I’ve thought long about writing this post. Long about whether, if I do, I should post it. I didn’t want to be the exhibitionist. Stepping out of my skin for voyeurs to see the layer of pain, pulsing, there, just below my ordinariness.
But I wanted so much to capture that night. Wanted so much to capture the aborted fullness of the moon in a black, black sky. So much to capture the stillness of the night. Such a stillness. Like death. Like her stillness as they wheeled her out of theatre, all tubes and wires, and into a unit where she would be attached to machines. A machine to breathe for her. Another to count her heartbeats.
I wanted to capture the crisp edge to the air that seeped inside of me. Through my skin. Through my pain. Through everything. How that cold went and curled up in my heart. How it went to sleep there, beneath my ribs, in my functioning heart, so different from hers, yet made, forged, from her blood. She gave me this.
I wanted to capture the jackal on the ridge outside of town. I didn’t see it, but my son did. My eighteen year old boy who wept in my arms when he realised there was nothing we, her family, could do to take away her pain.
I imagine it, the jackal, had glowing eyes. I didn’t want it to be an omen. I wanted to capture how, after that, I hoped we wouldn’t see an owl. And then I reminded myself how there are no ill omens in Islam.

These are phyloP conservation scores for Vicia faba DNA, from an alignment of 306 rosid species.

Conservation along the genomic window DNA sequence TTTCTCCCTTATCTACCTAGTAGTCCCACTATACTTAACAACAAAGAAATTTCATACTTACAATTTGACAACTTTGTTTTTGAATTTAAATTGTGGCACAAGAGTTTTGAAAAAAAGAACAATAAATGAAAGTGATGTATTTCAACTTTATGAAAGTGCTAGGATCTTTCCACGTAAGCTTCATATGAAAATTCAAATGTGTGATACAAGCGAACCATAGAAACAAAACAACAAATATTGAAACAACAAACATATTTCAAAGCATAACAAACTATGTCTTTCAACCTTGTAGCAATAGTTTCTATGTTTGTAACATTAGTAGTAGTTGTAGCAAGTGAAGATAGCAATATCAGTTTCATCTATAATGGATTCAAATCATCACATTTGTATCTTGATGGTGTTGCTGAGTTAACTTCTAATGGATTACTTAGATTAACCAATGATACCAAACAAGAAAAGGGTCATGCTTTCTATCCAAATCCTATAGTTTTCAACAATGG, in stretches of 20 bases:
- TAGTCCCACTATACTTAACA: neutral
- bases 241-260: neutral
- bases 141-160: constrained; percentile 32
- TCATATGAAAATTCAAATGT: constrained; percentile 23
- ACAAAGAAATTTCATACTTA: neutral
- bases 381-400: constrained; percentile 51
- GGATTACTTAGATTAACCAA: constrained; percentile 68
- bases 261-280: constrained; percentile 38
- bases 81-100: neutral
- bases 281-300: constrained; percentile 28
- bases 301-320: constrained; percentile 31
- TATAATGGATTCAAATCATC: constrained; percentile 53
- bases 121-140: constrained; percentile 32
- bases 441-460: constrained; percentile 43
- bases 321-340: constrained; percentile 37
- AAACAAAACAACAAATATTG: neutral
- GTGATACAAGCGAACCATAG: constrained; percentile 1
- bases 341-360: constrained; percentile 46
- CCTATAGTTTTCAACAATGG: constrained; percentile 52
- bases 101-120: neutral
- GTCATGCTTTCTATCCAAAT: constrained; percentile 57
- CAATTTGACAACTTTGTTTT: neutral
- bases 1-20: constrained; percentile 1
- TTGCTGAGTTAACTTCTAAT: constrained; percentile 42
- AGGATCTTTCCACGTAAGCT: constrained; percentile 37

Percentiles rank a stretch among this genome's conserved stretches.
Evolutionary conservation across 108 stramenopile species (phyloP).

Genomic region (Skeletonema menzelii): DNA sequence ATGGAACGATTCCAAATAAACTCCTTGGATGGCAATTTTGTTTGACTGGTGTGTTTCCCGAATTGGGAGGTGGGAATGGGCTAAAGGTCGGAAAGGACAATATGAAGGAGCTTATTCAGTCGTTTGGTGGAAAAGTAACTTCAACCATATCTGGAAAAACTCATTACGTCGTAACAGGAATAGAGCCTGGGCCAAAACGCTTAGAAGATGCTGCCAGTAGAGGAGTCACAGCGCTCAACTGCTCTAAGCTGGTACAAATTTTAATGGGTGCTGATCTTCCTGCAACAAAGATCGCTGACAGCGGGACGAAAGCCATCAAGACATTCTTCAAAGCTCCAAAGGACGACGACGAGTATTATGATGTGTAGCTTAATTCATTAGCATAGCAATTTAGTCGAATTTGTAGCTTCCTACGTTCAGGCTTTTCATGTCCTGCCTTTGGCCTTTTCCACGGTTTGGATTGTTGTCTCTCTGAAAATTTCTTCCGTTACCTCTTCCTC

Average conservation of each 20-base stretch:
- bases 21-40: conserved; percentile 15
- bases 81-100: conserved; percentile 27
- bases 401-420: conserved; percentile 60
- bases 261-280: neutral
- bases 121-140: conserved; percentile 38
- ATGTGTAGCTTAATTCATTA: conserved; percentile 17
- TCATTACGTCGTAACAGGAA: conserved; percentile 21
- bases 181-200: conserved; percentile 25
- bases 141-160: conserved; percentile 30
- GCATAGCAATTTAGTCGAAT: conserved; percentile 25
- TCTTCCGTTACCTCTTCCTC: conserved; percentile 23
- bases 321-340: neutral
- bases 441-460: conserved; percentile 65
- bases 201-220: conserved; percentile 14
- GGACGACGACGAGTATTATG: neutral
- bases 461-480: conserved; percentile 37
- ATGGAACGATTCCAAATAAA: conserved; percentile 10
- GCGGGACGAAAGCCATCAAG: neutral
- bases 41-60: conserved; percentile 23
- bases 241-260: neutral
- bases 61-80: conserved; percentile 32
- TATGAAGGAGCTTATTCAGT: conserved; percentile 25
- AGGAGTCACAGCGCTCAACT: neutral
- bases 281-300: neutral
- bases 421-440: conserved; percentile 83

I wanted to capture the warehouse, cavernous, like the dried out inside of a fading flower, the way we passed it. The way, at near midnight, I saw the silhouette of a man in the doorway. A black scratch against the pale yellow light.
I wanted to capture the marching lights. A straight line marching along beside us. Up hills and down them. Marching. Marching. To push away the dark. Yet the darkness, the cold, it was inside me. Where was the light marching against that?
And then there were prayers. So many, many prayers. From friends. From family. From strangers. There were hugs that smelled like life. Like human warmth. There. That was my line of lights, matching right inside of me. Through the darkness, through the cold. Marching. Marching. Into her room. Telling the doctors, today. Today you will take off that horrid tube down her throat. You will switch off that machine that breathes for her. Because she has us. All these lights. And we will help her breathe by herself.
Thank you. You know who you are...